XSH2 is designed as an environment for querying and manipulating XML and HTML documents. Use open or create commands to load an XML or HTML document from a local file, external URL (such as http:// or ftp://), string or pipe. XSH2 can optionally validate the document during parse process (see validation and load-ext-dtd). Parsed documents are stored in memory as DOM trees, that can be navigated and manipulated with XSH2 commands and XPath language, whose names and syntax make working with the DOM tree a flavor of working in a UNIX filesystem.
A parsed document is usually stored in a variable.
XSH2 shares variables
with the XPath engine, so if e.g.
$doc is a XSH2
variable holding a document (or, more generally any node-set), then
$doc//section/title is an
XPath expression selecting all
subelements of all
section elements within the (sub)tree of $doc.
Although XSH2 is able to parse remote documents via
ftp://, it is only
able to save them locally. To upload a document to a remote server
(e.g. using FTP) or to store it into a database, use save command with a
parameter, in connection with an external program able to store
its standard input (XML) to the desired location.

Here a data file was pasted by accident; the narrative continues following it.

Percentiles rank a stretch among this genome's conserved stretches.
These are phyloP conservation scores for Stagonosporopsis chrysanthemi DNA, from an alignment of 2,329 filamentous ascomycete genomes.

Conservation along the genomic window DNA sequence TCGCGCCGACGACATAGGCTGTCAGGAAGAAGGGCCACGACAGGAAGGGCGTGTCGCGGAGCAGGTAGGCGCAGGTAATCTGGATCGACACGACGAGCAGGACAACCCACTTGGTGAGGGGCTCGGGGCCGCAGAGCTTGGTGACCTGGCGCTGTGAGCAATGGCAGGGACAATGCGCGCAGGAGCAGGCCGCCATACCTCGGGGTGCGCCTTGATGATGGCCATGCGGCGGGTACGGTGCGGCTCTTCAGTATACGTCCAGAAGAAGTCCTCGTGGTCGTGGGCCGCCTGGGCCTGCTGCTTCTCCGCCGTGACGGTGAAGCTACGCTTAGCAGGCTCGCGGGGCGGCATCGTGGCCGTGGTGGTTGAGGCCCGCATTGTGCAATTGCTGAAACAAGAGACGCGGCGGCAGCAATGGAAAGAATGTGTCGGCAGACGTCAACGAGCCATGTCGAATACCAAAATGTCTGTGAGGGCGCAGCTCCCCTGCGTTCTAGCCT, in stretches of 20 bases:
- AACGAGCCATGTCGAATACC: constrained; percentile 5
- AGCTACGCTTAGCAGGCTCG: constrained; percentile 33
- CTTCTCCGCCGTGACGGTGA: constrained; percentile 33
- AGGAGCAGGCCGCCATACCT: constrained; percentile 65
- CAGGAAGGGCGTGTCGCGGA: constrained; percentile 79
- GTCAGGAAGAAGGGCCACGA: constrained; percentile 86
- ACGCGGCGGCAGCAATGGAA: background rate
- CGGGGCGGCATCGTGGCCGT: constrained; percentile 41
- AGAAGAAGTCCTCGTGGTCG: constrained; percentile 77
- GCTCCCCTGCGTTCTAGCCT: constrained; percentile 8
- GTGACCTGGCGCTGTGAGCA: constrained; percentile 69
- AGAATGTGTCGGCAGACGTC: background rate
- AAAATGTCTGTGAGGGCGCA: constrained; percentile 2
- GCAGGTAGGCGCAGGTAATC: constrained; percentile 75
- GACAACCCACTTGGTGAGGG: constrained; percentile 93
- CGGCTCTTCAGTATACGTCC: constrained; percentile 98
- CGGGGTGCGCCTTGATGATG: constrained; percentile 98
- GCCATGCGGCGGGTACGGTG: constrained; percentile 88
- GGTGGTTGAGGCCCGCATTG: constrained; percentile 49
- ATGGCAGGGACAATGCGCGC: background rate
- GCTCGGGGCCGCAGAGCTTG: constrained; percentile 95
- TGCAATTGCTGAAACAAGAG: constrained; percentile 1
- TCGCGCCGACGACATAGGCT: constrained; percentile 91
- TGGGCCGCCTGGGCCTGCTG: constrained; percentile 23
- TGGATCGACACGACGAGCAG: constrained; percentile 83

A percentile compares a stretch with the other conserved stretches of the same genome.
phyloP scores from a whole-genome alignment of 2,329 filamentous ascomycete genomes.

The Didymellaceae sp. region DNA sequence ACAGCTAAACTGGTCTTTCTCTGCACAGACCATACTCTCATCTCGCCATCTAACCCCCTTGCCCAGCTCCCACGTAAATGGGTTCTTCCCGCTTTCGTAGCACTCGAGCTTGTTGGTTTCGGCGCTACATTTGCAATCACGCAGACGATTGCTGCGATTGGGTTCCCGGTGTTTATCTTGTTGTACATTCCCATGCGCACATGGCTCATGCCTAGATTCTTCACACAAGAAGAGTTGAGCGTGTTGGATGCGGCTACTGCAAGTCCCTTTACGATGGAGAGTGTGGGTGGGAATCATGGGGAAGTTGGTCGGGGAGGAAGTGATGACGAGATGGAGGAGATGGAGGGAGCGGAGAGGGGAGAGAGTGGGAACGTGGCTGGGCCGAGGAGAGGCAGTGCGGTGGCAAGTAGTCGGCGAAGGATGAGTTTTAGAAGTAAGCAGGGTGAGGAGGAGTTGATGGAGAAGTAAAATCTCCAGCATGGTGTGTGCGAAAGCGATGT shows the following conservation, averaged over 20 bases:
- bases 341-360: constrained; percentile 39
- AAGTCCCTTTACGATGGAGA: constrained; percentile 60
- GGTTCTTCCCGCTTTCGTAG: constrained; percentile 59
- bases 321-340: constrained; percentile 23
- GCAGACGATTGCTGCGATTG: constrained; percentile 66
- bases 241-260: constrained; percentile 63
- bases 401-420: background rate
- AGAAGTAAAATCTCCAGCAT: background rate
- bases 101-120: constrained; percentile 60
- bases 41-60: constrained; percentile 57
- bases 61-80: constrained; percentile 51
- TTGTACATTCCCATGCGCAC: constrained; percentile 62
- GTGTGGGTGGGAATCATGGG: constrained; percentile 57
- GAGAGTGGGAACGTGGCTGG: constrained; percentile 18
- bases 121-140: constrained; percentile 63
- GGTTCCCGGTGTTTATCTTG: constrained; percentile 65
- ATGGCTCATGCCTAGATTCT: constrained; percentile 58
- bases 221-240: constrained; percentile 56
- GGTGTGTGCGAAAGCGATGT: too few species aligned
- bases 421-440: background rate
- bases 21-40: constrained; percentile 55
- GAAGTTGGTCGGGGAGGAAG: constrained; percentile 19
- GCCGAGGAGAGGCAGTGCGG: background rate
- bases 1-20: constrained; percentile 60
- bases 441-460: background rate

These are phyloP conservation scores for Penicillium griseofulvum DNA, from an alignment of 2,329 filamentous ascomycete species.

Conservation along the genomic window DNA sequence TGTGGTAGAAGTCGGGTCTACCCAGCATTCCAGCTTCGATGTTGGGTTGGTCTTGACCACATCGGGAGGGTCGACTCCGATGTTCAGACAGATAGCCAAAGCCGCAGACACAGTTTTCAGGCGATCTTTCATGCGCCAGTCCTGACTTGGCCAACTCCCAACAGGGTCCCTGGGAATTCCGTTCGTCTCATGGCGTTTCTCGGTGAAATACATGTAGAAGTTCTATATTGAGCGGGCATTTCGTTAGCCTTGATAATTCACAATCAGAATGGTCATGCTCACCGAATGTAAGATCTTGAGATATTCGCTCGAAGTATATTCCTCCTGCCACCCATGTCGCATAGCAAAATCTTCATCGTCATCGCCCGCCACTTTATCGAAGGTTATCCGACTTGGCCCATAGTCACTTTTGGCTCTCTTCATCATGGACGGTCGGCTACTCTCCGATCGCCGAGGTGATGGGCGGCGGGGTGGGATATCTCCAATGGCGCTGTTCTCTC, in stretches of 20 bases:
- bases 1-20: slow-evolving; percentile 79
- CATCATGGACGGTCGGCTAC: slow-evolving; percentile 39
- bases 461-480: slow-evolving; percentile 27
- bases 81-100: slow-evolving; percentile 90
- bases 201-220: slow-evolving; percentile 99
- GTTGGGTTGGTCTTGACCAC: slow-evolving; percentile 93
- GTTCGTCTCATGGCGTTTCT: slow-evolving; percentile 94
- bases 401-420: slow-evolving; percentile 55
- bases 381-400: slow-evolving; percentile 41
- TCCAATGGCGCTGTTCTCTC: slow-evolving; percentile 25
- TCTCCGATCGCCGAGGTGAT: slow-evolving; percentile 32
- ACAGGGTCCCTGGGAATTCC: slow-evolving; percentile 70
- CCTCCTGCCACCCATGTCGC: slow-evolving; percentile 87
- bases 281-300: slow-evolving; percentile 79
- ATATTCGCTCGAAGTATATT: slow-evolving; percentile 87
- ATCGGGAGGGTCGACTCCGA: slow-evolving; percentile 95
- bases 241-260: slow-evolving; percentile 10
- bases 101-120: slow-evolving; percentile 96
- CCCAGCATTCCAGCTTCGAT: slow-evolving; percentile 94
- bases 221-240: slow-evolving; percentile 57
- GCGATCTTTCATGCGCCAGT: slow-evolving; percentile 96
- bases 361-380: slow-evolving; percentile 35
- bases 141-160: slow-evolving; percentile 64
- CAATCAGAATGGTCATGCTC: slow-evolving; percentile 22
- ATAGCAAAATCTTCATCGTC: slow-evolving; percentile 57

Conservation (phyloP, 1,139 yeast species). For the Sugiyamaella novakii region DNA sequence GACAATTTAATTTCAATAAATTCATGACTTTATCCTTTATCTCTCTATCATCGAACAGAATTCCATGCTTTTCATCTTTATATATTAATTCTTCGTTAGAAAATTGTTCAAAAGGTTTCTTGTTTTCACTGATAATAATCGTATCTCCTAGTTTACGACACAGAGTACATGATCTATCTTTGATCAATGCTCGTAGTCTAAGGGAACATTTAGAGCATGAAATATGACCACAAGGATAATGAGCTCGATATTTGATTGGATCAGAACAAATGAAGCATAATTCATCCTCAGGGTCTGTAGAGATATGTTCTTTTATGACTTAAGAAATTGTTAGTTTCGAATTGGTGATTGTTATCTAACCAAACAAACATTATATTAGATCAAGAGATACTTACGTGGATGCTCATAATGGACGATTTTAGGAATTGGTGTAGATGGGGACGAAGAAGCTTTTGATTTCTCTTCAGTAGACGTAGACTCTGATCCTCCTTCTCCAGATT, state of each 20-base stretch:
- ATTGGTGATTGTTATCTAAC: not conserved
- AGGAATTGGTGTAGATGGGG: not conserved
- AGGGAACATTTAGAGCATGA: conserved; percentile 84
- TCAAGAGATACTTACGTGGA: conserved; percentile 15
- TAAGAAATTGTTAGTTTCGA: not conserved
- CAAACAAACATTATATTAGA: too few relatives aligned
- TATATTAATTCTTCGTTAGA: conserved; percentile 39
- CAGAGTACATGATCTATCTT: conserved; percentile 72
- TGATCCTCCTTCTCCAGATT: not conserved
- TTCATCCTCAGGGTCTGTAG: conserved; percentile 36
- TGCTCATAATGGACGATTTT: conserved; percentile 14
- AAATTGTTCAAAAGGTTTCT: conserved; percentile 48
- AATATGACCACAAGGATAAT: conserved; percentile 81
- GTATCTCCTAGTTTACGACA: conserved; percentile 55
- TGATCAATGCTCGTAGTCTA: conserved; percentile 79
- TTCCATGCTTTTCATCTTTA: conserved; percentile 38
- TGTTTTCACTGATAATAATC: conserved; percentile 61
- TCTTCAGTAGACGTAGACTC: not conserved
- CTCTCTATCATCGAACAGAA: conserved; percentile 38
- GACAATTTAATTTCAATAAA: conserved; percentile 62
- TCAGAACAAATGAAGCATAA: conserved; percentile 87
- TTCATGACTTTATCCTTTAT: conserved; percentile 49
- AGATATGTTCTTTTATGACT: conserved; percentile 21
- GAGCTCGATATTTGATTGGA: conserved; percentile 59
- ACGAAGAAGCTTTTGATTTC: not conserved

You can also use similar
parameter with open in order to parse
documents from standard output of some external program.
Example 1. Store a XSH2 document on a remote machine using the Secure Shell
save --pipe "ssh my.remote.org 'cat > test.xml'" $doc
turn on backup file creation
use a catalog file during all parsing processes
set on/off changing current document to newly open/created files
clone a given document
close document (without saving)
make a new document from a given XML fragment
display a list of open documents
index a static document for faster XPath lookup
turn off backup file creation
specifying names of DOM nodes
load an XML, HTML, or Docbook SGML document from a file, pipe or URI
load and insert XInclude sections
save a document as XML or HTML
change filename or URL associated with a document
process selected elements from an XML stream (EXPERIMENTAL)
name of a sub-routine